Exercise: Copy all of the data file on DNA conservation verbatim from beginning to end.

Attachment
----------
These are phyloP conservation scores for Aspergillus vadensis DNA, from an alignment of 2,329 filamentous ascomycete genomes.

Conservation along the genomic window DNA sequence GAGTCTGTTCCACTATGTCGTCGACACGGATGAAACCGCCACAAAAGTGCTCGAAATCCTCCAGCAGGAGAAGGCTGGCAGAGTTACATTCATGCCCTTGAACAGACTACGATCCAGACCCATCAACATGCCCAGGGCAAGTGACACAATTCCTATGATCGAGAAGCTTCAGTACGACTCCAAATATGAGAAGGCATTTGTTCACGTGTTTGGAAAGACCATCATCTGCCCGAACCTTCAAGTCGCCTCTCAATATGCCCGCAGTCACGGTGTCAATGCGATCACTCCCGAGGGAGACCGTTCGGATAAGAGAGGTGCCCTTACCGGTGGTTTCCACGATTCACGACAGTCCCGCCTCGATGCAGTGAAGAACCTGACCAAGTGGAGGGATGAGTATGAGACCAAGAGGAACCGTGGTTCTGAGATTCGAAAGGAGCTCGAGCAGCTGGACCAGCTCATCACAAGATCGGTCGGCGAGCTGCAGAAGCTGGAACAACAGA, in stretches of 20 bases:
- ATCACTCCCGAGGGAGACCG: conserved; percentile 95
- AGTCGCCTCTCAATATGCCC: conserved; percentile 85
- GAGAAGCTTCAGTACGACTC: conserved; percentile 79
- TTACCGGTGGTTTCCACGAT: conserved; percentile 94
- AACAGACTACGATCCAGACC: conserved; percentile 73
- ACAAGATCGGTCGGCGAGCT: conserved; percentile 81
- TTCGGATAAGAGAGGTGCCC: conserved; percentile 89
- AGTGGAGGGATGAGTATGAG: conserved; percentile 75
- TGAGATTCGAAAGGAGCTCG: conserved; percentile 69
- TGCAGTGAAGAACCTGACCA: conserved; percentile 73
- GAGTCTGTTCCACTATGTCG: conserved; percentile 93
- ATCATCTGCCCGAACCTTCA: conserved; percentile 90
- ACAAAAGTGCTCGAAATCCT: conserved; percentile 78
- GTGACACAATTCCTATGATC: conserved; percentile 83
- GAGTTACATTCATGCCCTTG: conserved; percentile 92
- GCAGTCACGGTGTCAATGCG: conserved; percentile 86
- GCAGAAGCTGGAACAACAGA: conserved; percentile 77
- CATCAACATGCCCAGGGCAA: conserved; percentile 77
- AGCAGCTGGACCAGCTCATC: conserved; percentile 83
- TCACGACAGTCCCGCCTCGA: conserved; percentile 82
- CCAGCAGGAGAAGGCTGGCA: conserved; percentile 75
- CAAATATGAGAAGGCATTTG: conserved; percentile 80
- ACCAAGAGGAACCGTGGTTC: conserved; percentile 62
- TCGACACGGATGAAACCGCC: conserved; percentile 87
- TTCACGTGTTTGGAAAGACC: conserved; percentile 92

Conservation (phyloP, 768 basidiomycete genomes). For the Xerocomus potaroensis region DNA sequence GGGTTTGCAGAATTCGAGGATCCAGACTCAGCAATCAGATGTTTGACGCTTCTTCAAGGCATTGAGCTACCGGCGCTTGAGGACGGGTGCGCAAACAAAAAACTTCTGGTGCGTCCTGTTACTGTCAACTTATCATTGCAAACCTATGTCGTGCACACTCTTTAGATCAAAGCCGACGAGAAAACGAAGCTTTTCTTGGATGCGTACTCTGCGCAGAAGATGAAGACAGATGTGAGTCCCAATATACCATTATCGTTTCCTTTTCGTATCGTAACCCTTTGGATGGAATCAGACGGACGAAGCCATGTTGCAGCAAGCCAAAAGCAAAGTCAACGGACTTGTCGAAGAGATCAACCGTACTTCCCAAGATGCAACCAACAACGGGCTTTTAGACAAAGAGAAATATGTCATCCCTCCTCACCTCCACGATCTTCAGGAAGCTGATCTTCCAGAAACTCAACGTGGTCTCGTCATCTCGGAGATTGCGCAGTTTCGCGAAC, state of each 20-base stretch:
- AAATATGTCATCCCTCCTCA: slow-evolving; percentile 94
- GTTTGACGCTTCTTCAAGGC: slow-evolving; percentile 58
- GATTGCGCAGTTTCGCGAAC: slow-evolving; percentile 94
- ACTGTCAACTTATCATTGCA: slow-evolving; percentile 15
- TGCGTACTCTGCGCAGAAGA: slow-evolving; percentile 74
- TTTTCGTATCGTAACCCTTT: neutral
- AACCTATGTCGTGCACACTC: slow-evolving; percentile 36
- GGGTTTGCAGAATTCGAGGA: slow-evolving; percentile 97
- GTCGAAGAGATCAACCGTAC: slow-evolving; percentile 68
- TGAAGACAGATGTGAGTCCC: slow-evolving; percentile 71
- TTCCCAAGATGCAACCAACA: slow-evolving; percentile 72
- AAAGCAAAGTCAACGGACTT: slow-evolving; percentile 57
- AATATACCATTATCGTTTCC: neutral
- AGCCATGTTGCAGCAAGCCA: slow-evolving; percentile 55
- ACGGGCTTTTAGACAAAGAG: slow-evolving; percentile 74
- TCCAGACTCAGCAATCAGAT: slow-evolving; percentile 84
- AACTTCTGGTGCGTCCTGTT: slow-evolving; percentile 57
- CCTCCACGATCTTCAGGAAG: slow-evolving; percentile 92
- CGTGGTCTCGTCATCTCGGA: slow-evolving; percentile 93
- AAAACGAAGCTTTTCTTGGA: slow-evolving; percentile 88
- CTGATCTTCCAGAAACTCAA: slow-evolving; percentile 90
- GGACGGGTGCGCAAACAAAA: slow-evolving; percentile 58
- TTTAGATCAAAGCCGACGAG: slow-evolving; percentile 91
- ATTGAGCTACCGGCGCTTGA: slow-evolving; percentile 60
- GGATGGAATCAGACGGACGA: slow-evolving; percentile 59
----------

These are phyloP conservation scores for Aspergillus vadensis DNA, from an alignment of 2,329 filamentous ascomycete genomes.

Conservation along the genomic window DNA sequence GAGTCTGTTCCACTATGTCGTCGACACGGATGAAACCGCCACAAAAGTGCTCGAAATCCTCCAGCAGGAGAAGGCTGGCAGAGTTACATTCATGCCCTTGAACAGACTACGATCCAGACCCATCAACATGCCCAGGGCAAGTGACACAATTCCTATGATCGAGAAGCTTCAGTACGACTCCAAATATGAGAAGGCATTTGTTCACGTGTTTGGAAAGACCATCATCTGCCCGAACCTTCAAGTCGCCTCTCAATATGCCCGCAGTCACGGTGTCAATGCGATCACTCCCGAGGGAGACCGTTCGGATAAGAGAGGTGCCCTTACCGGTGGTTTCCACGATTCACGACAGTCCCGCCTCGATGCAGTGAAGAACCTGACCAAGTGGAGGGATGAGTATGAGACCAAGAGGAACCGTGGTTCTGAGATTCGAAAGGAGCTCGAGCAGCTGGACCAGCTCATCACAAGATCGGTCGGCGAGCTGCAGAAGCTGGAACAACAGA, in stretches of 20 bases:
- ATCACTCCCGAGGGAGACCG: conserved; percentile 95
- AGTCGCCTCTCAATATGCCC: conserved; percentile 85
- GAGAAGCTTCAGTACGACTC: conserved; percentile 79
- TTACCGGTGGTTTCCACGAT: conserved; percentile 94
- AACAGACTACGATCCAGACC: conserved; percentile 73
- ACAAGATCGGTCGGCGAGCT: conserved; percentile 81
- TTCGGATAAGAGAGGTGCCC: conserved; percentile 89
- AGTGGAGGGATGAGTATGAG: conserved; percentile 75
- TGAGATTCGAAAGGAGCTCG: conserved; percentile 69
- TGCAGTGAAGAACCTGACCA: conserved; percentile 73
- GAGTCTGTTCCACTATGTCG: conserved; percentile 93
- ATCATCTGCCCGAACCTTCA: conserved; percentile 90
- ACAAAAGTGCTCGAAATCCT: conserved; percentile 78
- GTGACACAATTCCTATGATC: conserved; percentile 83
- GAGTTACATTCATGCCCTTG: conserved; percentile 92
- GCAGTCACGGTGTCAATGCG: conserved; percentile 86
- GCAGAAGCTGGAACAACAGA: conserved; percentile 77
- CATCAACATGCCCAGGGCAA: conserved; percentile 77
- AGCAGCTGGACCAGCTCATC: conserved; percentile 83
- TCACGACAGTCCCGCCTCGA: conserved; percentile 82
- CCAGCAGGAGAAGGCTGGCA: conserved; percentile 75
- CAAATATGAGAAGGCATTTG: conserved; percentile 80
- ACCAAGAGGAACCGTGGTTC: conserved; percentile 62
- TCGACACGGATGAAACCGCC: conserved; percentile 87
- TTCACGTGTTTGGAAAGACC: conserved; percentile 92

Conservation (phyloP, 768 basidiomycete genomes). For the Xerocomus potaroensis region DNA sequence GGGTTTGCAGAATTCGAGGATCCAGACTCAGCAATCAGATGTTTGACGCTTCTTCAAGGCATTGAGCTACCGGCGCTTGAGGACGGGTGCGCAAACAAAAAACTTCTGGTGCGTCCTGTTACTGTCAACTTATCATTGCAAACCTATGTCGTGCACACTCTTTAGATCAAAGCCGACGAGAAAACGAAGCTTTTCTTGGATGCGTACTCTGCGCAGAAGATGAAGACAGATGTGAGTCCCAATATACCATTATCGTTTCCTTTTCGTATCGTAACCCTTTGGATGGAATCAGACGGACGAAGCCATGTTGCAGCAAGCCAAAAGCAAAGTCAACGGACTTGTCGAAGAGATCAACCGTACTTCCCAAGATGCAACCAACAACGGGCTTTTAGACAAAGAGAAATATGTCATCCCTCCTCACCTCCACGATCTTCAGGAAGCTGATCTTCCAGAAACTCAACGTGGTCTCGTCATCTCGGAGATTGCGCAGTTTCGCGAAC, state of each 20-base stretch:
- AAATATGTCATCCCTCCTCA: slow-evolving; percentile 94
- GTTTGACGCTTCTTCAAGGC: slow-evolving; percentile 58
- GATTGCGCAGTTTCGCGAAC: slow-evolving; percentile 94
- ACTGTCAACTTATCATTGCA: slow-evolving; percentile 15
- TGCGTACTCTGCGCAGAAGA: slow-evolving; percentile 74
- TTTTCGTATCGTAACCCTTT: neutral
- AACCTATGTCGTGCACACTC: slow-evolving; percentile 36
- GGGTTTGCAGAATTCGAGGA: slow-evolving; percentile 97
- GTCGAAGAGATCAACCGTAC: slow-evolving; percentile 68
- TGAAGACAGATGTGAGTCCC: slow-evolving; percentile 71
- TTCCCAAGATGCAACCAACA: slow-evolving; percentile 72
- AAAGCAAAGTCAACGGACTT: slow-evolving; percentile 57
- AATATACCATTATCGTTTCC: neutral
- AGCCATGTTGCAGCAAGCCA: slow-evolving; percentile 55
- ACGGGCTTTTAGACAAAGAG: slow-evolving; percentile 74
- TCCAGACTCAGCAATCAGAT: slow-evolving; percentile 84
- AACTTCTGGTGCGTCCTGTT: slow-evolving; percentile 57
- CCTCCACGATCTTCAGGAAG: slow-evolving; percentile 92
- CGTGGTCTCGTCATCTCGGA: slow-evolving; percentile 93
- AAAACGAAGCTTTTCTTGGA: slow-evolving; percentile 88
- CTGATCTTCCAGAAACTCAA: slow-evolving; percentile 90
- GGACGGGTGCGCAAACAAAA: slow-evolving; percentile 58
- TTTAGATCAAAGCCGACGAG: slow-evolving; percentile 91
- ATTGAGCTACCGGCGCTTGA: slow-evolving; percentile 60
- GGATGGAATCAGACGGACGA: slow-evolving; percentile 59